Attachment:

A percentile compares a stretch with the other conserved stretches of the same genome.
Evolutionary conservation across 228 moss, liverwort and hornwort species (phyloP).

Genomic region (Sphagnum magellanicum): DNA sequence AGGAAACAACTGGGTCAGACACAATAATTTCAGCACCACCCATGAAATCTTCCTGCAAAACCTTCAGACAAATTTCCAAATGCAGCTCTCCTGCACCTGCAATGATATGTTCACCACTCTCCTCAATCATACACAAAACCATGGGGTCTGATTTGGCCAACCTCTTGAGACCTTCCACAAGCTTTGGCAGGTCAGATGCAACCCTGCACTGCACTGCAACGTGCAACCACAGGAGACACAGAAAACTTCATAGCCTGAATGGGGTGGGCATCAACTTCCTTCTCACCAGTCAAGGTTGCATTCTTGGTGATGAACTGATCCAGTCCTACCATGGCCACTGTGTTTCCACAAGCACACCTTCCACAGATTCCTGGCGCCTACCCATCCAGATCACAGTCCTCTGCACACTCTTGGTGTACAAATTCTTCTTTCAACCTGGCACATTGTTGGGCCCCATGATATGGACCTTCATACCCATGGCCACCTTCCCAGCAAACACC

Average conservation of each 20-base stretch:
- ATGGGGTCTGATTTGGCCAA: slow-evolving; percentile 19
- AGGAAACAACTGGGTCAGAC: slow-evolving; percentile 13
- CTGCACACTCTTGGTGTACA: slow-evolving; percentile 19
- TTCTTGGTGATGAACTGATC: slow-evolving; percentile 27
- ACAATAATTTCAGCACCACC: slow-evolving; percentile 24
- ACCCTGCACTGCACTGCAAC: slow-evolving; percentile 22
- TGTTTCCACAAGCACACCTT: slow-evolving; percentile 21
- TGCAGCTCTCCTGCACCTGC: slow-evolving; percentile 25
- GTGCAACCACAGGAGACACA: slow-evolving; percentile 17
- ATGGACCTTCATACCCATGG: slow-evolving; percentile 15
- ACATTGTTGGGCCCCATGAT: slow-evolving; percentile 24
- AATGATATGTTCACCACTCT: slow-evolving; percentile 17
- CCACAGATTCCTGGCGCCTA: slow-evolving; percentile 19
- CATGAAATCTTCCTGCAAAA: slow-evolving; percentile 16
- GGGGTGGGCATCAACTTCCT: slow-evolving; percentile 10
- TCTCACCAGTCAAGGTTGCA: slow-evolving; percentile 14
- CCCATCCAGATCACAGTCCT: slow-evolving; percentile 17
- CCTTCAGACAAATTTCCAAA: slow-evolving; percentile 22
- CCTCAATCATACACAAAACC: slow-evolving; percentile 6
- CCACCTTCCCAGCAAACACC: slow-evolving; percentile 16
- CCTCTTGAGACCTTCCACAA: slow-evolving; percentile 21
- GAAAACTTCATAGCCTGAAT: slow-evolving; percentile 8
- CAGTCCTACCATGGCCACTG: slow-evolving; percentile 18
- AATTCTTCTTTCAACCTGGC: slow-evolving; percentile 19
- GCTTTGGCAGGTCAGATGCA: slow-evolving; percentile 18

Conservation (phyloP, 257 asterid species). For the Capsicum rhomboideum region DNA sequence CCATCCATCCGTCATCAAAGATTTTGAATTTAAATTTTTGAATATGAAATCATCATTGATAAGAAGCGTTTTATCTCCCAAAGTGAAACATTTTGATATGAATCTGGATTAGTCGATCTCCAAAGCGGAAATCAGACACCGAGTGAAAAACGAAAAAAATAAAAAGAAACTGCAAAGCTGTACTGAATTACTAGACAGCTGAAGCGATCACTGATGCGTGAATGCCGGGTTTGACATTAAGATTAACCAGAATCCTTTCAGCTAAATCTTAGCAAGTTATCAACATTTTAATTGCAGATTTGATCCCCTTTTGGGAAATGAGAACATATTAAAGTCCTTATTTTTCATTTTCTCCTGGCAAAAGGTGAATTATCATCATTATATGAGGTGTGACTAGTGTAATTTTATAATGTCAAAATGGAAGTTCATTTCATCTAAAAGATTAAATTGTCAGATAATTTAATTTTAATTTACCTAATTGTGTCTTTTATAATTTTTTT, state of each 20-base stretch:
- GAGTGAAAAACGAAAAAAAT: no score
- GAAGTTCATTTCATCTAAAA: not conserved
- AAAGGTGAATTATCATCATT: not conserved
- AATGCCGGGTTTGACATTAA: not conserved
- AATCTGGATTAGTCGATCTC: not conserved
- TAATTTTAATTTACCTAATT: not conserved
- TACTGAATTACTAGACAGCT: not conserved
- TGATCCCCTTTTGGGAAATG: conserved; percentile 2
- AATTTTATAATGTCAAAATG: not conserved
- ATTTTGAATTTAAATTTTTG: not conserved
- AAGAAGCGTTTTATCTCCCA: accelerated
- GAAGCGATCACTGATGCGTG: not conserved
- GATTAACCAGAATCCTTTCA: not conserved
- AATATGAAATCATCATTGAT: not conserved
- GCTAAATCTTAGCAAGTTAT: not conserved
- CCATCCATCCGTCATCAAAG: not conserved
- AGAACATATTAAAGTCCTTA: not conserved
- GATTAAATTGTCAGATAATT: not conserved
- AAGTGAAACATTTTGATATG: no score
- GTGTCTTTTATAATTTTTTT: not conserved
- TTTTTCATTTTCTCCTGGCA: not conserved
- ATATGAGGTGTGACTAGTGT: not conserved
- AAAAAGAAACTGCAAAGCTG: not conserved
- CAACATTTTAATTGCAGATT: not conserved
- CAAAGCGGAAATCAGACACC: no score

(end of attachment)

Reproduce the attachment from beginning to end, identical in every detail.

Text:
A percentile compares a stretch with the other conserved stretches of the same genome.
Evolutionary conservation across 228 moss, liverwort and hornwort species (phyloP).

Genomic region (Sphagnum magellanicum): DNA sequence AGGAAACAACTGGGTCAGACACAATAATTTCAGCACCACCCATGAAATCTTCCTGCAAAACCTTCAGACAAATTTCCAAATGCAGCTCTCCTGCACCTGCAATGATATGTTCACCACTCTCCTCAATCATACACAAAACCATGGGGTCTGATTTGGCCAACCTCTTGAGACCTTCCACAAGCTTTGGCAGGTCAGATGCAACCCTGCACTGCACTGCAACGTGCAACCACAGGAGACACAGAAAACTTCATAGCCTGAATGGGGTGGGCATCAACTTCCTTCTCACCAGTCAAGGTTGCATTCTTGGTGATGAACTGATCCAGTCCTACCATGGCCACTGTGTTTCCACAAGCACACCTTCCACAGATTCCTGGCGCCTACCCATCCAGATCACAGTCCTCTGCACACTCTTGGTGTACAAATTCTTCTTTCAACCTGGCACATTGTTGGGCCCCATGATATGGACCTTCATACCCATGGCCACCTTCCCAGCAAACACC

Average conservation of each 20-base stretch:
- ATGGGGTCTGATTTGGCCAA: slow-evolving; percentile 19
- AGGAAACAACTGGGTCAGAC: slow-evolving; percentile 13
- CTGCACACTCTTGGTGTACA: slow-evolving; percentile 19
- TTCTTGGTGATGAACTGATC: slow-evolving; percentile 27
- ACAATAATTTCAGCACCACC: slow-evolving; percentile 24
- ACCCTGCACTGCACTGCAAC: slow-evolving; percentile 22
- TGTTTCCACAAGCACACCTT: slow-evolving; percentile 21
- TGCAGCTCTCCTGCACCTGC: slow-evolving; percentile 25
- GTGCAACCACAGGAGACACA: slow-evolving; percentile 17
- ATGGACCTTCATACCCATGG: slow-evolving; percentile 15
- ACATTGTTGGGCCCCATGAT: slow-evolving; percentile 24
- AATGATATGTTCACCACTCT: slow-evolving; percentile 17
- CCACAGATTCCTGGCGCCTA: slow-evolving; percentile 19
- CATGAAATCTTCCTGCAAAA: slow-evolving; percentile 16
- GGGGTGGGCATCAACTTCCT: slow-evolving; percentile 10
- TCTCACCAGTCAAGGTTGCA: slow-evolving; percentile 14
- CCCATCCAGATCACAGTCCT: slow-evolving; percentile 17
- CCTTCAGACAAATTTCCAAA: slow-evolving; percentile 22
- CCTCAATCATACACAAAACC: slow-evolving; percentile 6
- CCACCTTCCCAGCAAACACC: slow-evolving; percentile 16
- CCTCTTGAGACCTTCCACAA: slow-evolving; percentile 21
- GAAAACTTCATAGCCTGAAT: slow-evolving; percentile 8
- CAGTCCTACCATGGCCACTG: slow-evolving; percentile 18
- AATTCTTCTTTCAACCTGGC: slow-evolving; percentile 19
- GCTTTGGCAGGTCAGATGCA: slow-evolving; percentile 18

Conservation (phyloP, 257 asterid species). For the Capsicum rhomboideum region DNA sequence CCATCCATCCGTCATCAAAGATTTTGAATTTAAATTTTTGAATATGAAATCATCATTGATAAGAAGCGTTTTATCTCCCAAAGTGAAACATTTTGATATGAATCTGGATTAGTCGATCTCCAAAGCGGAAATCAGACACCGAGTGAAAAACGAAAAAAATAAAAAGAAACTGCAAAGCTGTACTGAATTACTAGACAGCTGAAGCGATCACTGATGCGTGAATGCCGGGTTTGACATTAAGATTAACCAGAATCCTTTCAGCTAAATCTTAGCAAGTTATCAACATTTTAATTGCAGATTTGATCCCCTTTTGGGAAATGAGAACATATTAAAGTCCTTATTTTTCATTTTCTCCTGGCAAAAGGTGAATTATCATCATTATATGAGGTGTGACTAGTGTAATTTTATAATGTCAAAATGGAAGTTCATTTCATCTAAAAGATTAAATTGTCAGATAATTTAATTTTAATTTACCTAATTGTGTCTTTTATAATTTTTTT, state of each 20-base stretch:
- GAGTGAAAAACGAAAAAAAT: no score
- GAAGTTCATTTCATCTAAAA: not conserved
- AAAGGTGAATTATCATCATT: not conserved
- AATGCCGGGTTTGACATTAA: not conserved
- AATCTGGATTAGTCGATCTC: not conserved
- TAATTTTAATTTACCTAATT: not conserved
- TACTGAATTACTAGACAGCT: not conserved
- TGATCCCCTTTTGGGAAATG: conserved; percentile 2
- AATTTTATAATGTCAAAATG: not conserved
- ATTTTGAATTTAAATTTTTG: not conserved
- AAGAAGCGTTTTATCTCCCA: accelerated
- GAAGCGATCACTGATGCGTG: not conserved
- GATTAACCAGAATCCTTTCA: not conserved
- AATATGAAATCATCATTGAT: not conserved
- GCTAAATCTTAGCAAGTTAT: not conserved
- CCATCCATCCGTCATCAAAG: not conserved
- AGAACATATTAAAGTCCTTA: not conserved
- GATTAAATTGTCAGATAATT: not conserved
- AAGTGAAACATTTTGATATG: no score
- GTGTCTTTTATAATTTTTTT: not conserved
- TTTTTCATTTTCTCCTGGCA: not conserved
- ATATGAGGTGTGACTAGTGT: not conserved
- AAAAAGAAACTGCAAAGCTG: not conserved
- CAACATTTTAATTGCAGATT: not conserved
- CAAAGCGGAAATCAGACACC: no score